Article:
Instagram to my Twenty20 Gallery

Instagram to Twenty20
Importing Instagram to my Twenty20 Gallery

As I have selected to not automatically add all my Instagram photos to Twenty20, I must manually add them individually. This is no loss though because Twenty20 only pulls in the image file. None of the text content is carried over and in order to have your image found via a search, you need to go in and populate the Photo Details, Tags, and Caption fields.

Here is the workflow associated with each photograph I add to my Twenty20 gallery:

  1. Open Instagram on my tablet/smartphone.
  2. Either take a photograph or grab an image from my tablet/smartphone.
  3. Enter caption text and tags.
  4. Share to Facebook, Flickr, Twitter, and Tumblr.
  5. Press the submit button and I’m done on Instagram.
  6. Go to my computer, open my browser, and log in to my Twenty20 account.
  7. Go to the Manage Gallery option.
  8. Select Add.
  9. Select Import from Instagram.
  10. Twenty20 displays thumbnails of all my Instagram photographs. I select the image I want to add and click Done.
  11. Select that same image from my Twenty20 image gallery.
  12. Edit the Photo Details field to specify a category, add the hashtags I want to use, enter the text I want for the caption, and click Save.

And there you have it. I hope you take a moment to have a look at my site and "like" my photographs and art as that will give me a boost in the site’s search results.

Jim Plaxco’s Twenty20 Photo/Art Gallery

I will be adding new content on a fairly regular basis.

Addendum

Annoying Advertisement: I just now visited the Twenty20 site as a visitor. I must say how annoying I find it that when doing a search on the site I am presented with the same “Instacanvas is now Twenty20″ pop-up advertisement on every single search results page. Note that this only happens to visitors – not to people logged in to their account.

Twenty20
The advertisement that overlays every search results page when I search the site as a visitor

For visitors the ad takes over the screen and must be manually dismissed. Someone at Twenty20 really needs to have their head examined. I’ve reported this as a problem and am very curious to see what their response is. I’ll report here what I hear back from them.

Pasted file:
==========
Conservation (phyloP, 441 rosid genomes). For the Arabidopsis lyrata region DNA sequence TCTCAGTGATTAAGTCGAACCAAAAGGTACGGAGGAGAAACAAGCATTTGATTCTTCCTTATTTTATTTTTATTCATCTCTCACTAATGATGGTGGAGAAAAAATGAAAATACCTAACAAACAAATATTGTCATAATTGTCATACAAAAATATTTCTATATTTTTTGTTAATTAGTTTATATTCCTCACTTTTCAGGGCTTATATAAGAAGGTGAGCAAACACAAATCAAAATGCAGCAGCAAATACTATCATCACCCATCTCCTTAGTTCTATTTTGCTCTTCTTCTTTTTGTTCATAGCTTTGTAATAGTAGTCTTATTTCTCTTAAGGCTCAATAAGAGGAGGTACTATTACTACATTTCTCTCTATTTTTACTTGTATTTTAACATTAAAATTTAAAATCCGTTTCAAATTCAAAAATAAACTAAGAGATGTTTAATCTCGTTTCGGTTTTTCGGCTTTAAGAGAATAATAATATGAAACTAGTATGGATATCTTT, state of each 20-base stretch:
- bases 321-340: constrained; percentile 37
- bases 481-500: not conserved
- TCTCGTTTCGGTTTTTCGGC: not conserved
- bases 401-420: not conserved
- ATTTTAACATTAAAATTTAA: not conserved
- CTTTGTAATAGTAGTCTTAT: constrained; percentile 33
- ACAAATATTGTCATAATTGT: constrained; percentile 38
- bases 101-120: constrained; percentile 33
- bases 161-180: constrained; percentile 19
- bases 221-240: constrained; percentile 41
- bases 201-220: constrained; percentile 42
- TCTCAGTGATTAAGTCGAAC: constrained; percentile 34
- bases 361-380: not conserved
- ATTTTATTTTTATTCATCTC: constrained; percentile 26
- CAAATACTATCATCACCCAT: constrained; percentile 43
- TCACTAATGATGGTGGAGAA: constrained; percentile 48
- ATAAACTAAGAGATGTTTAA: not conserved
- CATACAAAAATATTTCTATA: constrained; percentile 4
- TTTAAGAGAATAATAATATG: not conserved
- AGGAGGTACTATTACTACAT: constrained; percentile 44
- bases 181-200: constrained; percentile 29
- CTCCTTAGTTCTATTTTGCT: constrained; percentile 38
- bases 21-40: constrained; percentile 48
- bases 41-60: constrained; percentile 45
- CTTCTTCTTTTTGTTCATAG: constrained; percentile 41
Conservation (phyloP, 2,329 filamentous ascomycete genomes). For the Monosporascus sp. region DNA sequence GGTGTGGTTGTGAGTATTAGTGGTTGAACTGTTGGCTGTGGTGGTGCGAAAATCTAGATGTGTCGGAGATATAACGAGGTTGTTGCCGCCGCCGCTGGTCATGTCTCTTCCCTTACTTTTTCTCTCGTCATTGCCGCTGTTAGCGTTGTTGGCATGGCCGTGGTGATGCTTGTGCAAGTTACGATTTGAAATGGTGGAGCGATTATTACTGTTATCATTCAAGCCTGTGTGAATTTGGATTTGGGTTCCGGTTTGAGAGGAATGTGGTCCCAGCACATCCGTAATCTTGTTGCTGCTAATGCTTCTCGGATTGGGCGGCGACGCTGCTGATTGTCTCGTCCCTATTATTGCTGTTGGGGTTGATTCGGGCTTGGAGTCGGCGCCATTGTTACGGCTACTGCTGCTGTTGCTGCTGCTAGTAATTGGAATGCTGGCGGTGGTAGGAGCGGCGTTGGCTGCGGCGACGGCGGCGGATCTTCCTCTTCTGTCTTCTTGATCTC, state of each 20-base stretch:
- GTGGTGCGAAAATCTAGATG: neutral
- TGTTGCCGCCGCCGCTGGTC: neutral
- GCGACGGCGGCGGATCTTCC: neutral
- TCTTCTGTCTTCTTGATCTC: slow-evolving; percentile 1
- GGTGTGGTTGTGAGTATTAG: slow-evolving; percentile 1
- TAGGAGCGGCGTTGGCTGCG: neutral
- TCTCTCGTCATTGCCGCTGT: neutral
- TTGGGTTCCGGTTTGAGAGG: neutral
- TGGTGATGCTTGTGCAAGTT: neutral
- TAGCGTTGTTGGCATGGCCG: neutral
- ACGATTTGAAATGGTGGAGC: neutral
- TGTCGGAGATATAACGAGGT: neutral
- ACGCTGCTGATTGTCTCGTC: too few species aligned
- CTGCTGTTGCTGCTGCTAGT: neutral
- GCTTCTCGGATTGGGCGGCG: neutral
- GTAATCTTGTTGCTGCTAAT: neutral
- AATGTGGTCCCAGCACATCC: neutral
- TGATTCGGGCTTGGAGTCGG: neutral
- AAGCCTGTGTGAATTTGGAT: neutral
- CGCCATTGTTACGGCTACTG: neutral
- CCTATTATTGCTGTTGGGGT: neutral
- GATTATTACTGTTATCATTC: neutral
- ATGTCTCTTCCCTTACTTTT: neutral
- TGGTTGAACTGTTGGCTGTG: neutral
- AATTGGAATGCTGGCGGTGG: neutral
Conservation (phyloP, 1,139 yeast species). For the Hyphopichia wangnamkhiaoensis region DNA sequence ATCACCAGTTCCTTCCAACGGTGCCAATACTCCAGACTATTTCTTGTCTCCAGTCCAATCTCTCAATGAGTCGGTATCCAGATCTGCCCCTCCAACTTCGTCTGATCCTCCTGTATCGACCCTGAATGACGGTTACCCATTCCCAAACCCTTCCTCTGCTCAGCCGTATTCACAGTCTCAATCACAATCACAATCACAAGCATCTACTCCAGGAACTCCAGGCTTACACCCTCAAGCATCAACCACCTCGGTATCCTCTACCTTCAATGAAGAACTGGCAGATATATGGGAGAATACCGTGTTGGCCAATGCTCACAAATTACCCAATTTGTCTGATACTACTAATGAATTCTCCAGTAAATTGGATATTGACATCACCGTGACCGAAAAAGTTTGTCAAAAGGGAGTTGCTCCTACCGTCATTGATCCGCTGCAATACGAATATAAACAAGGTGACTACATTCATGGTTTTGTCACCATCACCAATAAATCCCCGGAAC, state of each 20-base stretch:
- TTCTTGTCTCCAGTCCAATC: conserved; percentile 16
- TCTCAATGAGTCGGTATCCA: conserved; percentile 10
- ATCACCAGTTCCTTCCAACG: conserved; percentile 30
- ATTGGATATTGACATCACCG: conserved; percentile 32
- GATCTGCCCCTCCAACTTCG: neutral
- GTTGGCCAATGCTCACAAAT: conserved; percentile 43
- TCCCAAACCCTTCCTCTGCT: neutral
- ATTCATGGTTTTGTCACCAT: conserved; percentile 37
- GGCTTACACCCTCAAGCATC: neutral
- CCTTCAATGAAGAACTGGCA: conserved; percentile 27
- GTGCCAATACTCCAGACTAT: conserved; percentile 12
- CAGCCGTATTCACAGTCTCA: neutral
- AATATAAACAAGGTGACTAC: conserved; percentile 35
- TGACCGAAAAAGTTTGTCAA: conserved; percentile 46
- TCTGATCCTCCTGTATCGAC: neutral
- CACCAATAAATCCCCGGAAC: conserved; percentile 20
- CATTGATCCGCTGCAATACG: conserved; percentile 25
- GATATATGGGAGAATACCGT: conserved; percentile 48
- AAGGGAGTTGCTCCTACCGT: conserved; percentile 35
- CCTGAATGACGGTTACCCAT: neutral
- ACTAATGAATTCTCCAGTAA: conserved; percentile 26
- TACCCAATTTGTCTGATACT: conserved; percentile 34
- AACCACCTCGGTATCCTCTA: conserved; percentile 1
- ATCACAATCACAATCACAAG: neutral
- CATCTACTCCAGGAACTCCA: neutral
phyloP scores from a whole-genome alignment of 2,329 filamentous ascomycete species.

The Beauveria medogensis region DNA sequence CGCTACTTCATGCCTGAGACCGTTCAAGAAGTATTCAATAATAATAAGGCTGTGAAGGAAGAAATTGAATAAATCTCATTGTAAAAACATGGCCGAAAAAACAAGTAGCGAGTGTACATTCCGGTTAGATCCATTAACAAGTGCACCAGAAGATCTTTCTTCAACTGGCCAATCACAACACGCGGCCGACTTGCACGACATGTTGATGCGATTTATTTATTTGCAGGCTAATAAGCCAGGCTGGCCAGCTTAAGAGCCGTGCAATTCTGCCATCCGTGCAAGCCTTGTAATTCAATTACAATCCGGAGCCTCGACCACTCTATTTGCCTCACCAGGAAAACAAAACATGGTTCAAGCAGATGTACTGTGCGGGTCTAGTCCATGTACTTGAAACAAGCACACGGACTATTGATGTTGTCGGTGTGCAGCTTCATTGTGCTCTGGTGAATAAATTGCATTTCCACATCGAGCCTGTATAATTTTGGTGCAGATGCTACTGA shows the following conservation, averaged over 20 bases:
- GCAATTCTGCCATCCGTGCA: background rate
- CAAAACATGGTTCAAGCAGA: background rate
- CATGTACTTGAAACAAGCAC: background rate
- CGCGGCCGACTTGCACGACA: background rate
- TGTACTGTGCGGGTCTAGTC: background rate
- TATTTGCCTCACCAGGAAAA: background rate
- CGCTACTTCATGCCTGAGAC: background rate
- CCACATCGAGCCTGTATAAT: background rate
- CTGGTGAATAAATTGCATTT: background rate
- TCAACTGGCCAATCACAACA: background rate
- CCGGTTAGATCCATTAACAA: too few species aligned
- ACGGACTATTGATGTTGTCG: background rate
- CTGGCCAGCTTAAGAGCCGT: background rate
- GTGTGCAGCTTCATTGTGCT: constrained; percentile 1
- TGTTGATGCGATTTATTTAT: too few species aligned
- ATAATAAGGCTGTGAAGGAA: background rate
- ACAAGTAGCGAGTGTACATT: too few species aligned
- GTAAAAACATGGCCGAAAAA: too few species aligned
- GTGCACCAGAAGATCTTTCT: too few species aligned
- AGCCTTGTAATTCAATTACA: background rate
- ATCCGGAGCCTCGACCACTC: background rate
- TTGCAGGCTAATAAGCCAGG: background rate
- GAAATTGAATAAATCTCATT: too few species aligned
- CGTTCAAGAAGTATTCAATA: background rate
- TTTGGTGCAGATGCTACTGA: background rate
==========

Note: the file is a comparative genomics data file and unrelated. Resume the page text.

No Search Engine Results: In using Google and Bing to search the Twenty20.com site for my content I get zero search results. Similar searches for other seller’s content yields results. I’ve opened a problem ticket with Twenty20 to find out what the problem is. It may be due to the newness of my account. Granted my account is less than a week old but I would think that is a sufficient amount of time to have been found by the search engines.

I hope you found this information useful. Please feel free to share it with others who may be interested in monetizing their Instagram photographs.

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Pinterest for Business

Thursday, January 9th, 2014

Pinterest for Business
Pinterest for Business Page

At the end of 2012, Pinterest introduced a new class of accounts – Pinterest for Business. At that point in time I wasn’t even using Pinterest. Over the last year I have rather slowly added content to my Pinterest account while not pushing my Pinterest presence. It wasn’t until the end of December 2013 that I created a Pinterest for Business account.

When I signed up for the business account, the sign-up page provided the option "Already have an account? Convert here." Rather than converting my existing account into a business account, I decided to create a separate business account purely for my art business. Doing this gives me the freedom to post irrelevant content/pictures to my personal account while preserving my business account for images that pertain specifically to my art.